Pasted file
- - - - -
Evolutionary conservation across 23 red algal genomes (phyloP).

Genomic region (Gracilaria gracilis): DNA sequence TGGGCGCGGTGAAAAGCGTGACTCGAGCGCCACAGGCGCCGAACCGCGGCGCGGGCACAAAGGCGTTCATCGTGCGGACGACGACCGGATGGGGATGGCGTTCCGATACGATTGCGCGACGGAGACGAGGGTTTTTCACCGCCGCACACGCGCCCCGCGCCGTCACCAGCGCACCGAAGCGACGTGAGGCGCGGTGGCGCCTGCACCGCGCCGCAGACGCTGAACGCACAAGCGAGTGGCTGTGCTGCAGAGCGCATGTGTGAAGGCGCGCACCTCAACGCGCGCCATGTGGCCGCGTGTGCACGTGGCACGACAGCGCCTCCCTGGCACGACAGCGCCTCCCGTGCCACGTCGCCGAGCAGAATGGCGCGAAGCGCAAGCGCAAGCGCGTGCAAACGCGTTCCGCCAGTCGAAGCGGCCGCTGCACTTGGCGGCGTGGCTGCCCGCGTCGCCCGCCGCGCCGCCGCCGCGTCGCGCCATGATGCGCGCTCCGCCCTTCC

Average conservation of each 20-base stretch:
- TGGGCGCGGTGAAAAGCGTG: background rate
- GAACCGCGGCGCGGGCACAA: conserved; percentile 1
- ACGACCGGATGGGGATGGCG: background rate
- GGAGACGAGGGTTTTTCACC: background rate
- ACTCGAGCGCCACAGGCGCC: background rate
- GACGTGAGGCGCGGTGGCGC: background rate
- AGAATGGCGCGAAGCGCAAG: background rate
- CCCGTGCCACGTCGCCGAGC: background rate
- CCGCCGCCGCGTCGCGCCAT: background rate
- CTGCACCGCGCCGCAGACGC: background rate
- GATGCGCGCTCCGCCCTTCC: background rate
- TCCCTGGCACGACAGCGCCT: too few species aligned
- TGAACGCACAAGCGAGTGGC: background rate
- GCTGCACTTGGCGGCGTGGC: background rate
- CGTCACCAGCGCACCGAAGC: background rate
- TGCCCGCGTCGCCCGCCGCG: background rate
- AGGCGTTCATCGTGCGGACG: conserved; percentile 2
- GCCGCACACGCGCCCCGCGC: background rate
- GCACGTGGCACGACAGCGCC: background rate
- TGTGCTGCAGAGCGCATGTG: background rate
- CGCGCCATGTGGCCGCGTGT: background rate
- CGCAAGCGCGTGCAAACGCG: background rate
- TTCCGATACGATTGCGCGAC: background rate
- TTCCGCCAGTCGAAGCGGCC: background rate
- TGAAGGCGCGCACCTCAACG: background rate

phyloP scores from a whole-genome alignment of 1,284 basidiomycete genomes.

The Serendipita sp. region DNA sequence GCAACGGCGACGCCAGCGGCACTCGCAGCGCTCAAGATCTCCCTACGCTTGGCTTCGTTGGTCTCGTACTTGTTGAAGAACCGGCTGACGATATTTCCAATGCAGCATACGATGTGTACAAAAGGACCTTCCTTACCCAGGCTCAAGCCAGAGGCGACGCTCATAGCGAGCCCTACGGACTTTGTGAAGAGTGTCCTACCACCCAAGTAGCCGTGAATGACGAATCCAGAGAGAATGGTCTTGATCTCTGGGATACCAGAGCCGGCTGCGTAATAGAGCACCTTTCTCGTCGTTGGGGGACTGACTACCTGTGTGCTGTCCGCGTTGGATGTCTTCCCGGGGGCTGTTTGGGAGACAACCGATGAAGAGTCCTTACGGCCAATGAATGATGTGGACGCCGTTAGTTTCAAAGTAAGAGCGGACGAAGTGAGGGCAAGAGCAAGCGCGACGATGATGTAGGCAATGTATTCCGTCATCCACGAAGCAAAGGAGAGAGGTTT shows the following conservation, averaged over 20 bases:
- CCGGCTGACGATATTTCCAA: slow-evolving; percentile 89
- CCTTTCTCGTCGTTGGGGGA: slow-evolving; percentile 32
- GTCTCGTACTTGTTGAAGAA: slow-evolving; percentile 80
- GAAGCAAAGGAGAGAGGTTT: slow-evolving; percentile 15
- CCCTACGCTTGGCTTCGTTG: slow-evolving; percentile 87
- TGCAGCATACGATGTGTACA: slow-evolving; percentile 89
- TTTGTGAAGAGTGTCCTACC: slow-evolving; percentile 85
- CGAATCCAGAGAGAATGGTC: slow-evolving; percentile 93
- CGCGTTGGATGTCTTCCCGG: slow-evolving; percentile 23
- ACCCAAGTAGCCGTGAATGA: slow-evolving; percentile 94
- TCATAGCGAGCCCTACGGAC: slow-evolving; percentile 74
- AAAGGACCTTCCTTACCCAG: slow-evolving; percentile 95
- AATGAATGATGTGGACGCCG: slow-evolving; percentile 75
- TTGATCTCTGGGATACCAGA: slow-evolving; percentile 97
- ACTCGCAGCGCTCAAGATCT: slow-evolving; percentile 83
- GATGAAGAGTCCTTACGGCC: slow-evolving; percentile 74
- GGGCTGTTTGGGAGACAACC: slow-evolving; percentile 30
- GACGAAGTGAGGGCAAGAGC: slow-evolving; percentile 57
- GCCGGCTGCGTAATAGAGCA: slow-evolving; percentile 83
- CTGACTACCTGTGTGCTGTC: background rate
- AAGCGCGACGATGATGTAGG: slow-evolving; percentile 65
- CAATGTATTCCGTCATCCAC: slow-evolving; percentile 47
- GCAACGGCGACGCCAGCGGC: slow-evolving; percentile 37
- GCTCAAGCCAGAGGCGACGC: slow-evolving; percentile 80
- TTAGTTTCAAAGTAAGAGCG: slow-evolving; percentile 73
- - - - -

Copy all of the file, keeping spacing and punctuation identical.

Evolutionary conservation across 23 red algal genomes (phyloP).

Genomic region (Gracilaria gracilis): DNA sequence TGGGCGCGGTGAAAAGCGTGACTCGAGCGCCACAGGCGCCGAACCGCGGCGCGGGCACAAAGGCGTTCATCGTGCGGACGACGACCGGATGGGGATGGCGTTCCGATACGATTGCGCGACGGAGACGAGGGTTTTTCACCGCCGCACACGCGCCCCGCGCCGTCACCAGCGCACCGAAGCGACGTGAGGCGCGGTGGCGCCTGCACCGCGCCGCAGACGCTGAACGCACAAGCGAGTGGCTGTGCTGCAGAGCGCATGTGTGAAGGCGCGCACCTCAACGCGCGCCATGTGGCCGCGTGTGCACGTGGCACGACAGCGCCTCCCTGGCACGACAGCGCCTCCCGTGCCACGTCGCCGAGCAGAATGGCGCGAAGCGCAAGCGCAAGCGCGTGCAAACGCGTTCCGCCAGTCGAAGCGGCCGCTGCACTTGGCGGCGTGGCTGCCCGCGTCGCCCGCCGCGCCGCCGCCGCGTCGCGCCATGATGCGCGCTCCGCCCTTCC

Average conservation of each 20-base stretch:
- TGGGCGCGGTGAAAAGCGTG: background rate
- GAACCGCGGCGCGGGCACAA: conserved; percentile 1
- ACGACCGGATGGGGATGGCG: background rate
- GGAGACGAGGGTTTTTCACC: background rate
- ACTCGAGCGCCACAGGCGCC: background rate
- GACGTGAGGCGCGGTGGCGC: background rate
- AGAATGGCGCGAAGCGCAAG: background rate
- CCCGTGCCACGTCGCCGAGC: background rate
- CCGCCGCCGCGTCGCGCCAT: background rate
- CTGCACCGCGCCGCAGACGC: background rate
- GATGCGCGCTCCGCCCTTCC: background rate
- TCCCTGGCACGACAGCGCCT: too few species aligned
- TGAACGCACAAGCGAGTGGC: background rate
- GCTGCACTTGGCGGCGTGGC: background rate
- CGTCACCAGCGCACCGAAGC: background rate
- TGCCCGCGTCGCCCGCCGCG: background rate
- AGGCGTTCATCGTGCGGACG: conserved; percentile 2
- GCCGCACACGCGCCCCGCGC: background rate
- GCACGTGGCACGACAGCGCC: background rate
- TGTGCTGCAGAGCGCATGTG: background rate
- CGCGCCATGTGGCCGCGTGT: background rate
- CGCAAGCGCGTGCAAACGCG: background rate
- TTCCGATACGATTGCGCGAC: background rate
- TTCCGCCAGTCGAAGCGGCC: background rate
- TGAAGGCGCGCACCTCAACG: background rate

phyloP scores from a whole-genome alignment of 1,284 basidiomycete genomes.

The Serendipita sp. region DNA sequence GCAACGGCGACGCCAGCGGCACTCGCAGCGCTCAAGATCTCCCTACGCTTGGCTTCGTTGGTCTCGTACTTGTTGAAGAACCGGCTGACGATATTTCCAATGCAGCATACGATGTGTACAAAAGGACCTTCCTTACCCAGGCTCAAGCCAGAGGCGACGCTCATAGCGAGCCCTACGGACTTTGTGAAGAGTGTCCTACCACCCAAGTAGCCGTGAATGACGAATCCAGAGAGAATGGTCTTGATCTCTGGGATACCAGAGCCGGCTGCGTAATAGAGCACCTTTCTCGTCGTTGGGGGACTGACTACCTGTGTGCTGTCCGCGTTGGATGTCTTCCCGGGGGCTGTTTGGGAGACAACCGATGAAGAGTCCTTACGGCCAATGAATGATGTGGACGCCGTTAGTTTCAAAGTAAGAGCGGACGAAGTGAGGGCAAGAGCAAGCGCGACGATGATGTAGGCAATGTATTCCGTCATCCACGAAGCAAAGGAGAGAGGTTT shows the following conservation, averaged over 20 bases:
- CCGGCTGACGATATTTCCAA: slow-evolving; percentile 89
- CCTTTCTCGTCGTTGGGGGA: slow-evolving; percentile 32
- GTCTCGTACTTGTTGAAGAA: slow-evolving; percentile 80
- GAAGCAAAGGAGAGAGGTTT: slow-evolving; percentile 15
- CCCTACGCTTGGCTTCGTTG: slow-evolving; percentile 87
- TGCAGCATACGATGTGTACA: slow-evolving; percentile 89
- TTTGTGAAGAGTGTCCTACC: slow-evolving; percentile 85
- CGAATCCAGAGAGAATGGTC: slow-evolving; percentile 93
- CGCGTTGGATGTCTTCCCGG: slow-evolving; percentile 23
- ACCCAAGTAGCCGTGAATGA: slow-evolving; percentile 94
- TCATAGCGAGCCCTACGGAC: slow-evolving; percentile 74
- AAAGGACCTTCCTTACCCAG: slow-evolving; percentile 95
- AATGAATGATGTGGACGCCG: slow-evolving; percentile 75
- TTGATCTCTGGGATACCAGA: slow-evolving; percentile 97
- ACTCGCAGCGCTCAAGATCT: slow-evolving; percentile 83
- GATGAAGAGTCCTTACGGCC: slow-evolving; percentile 74
- GGGCTGTTTGGGAGACAACC: slow-evolving; percentile 30
- GACGAAGTGAGGGCAAGAGC: slow-evolving; percentile 57
- GCCGGCTGCGTAATAGAGCA: slow-evolving; percentile 83
- CTGACTACCTGTGTGCTGTC: background rate
- AAGCGCGACGATGATGTAGG: slow-evolving; percentile 65
- CAATGTATTCCGTCATCCAC: slow-evolving; percentile 47
- GCAACGGCGACGCCAGCGGC: slow-evolving; percentile 37
- GCTCAAGCCAGAGGCGACGC: slow-evolving; percentile 80
- TTAGTTTCAAAGTAAGAGCG: slow-evolving; percentile 73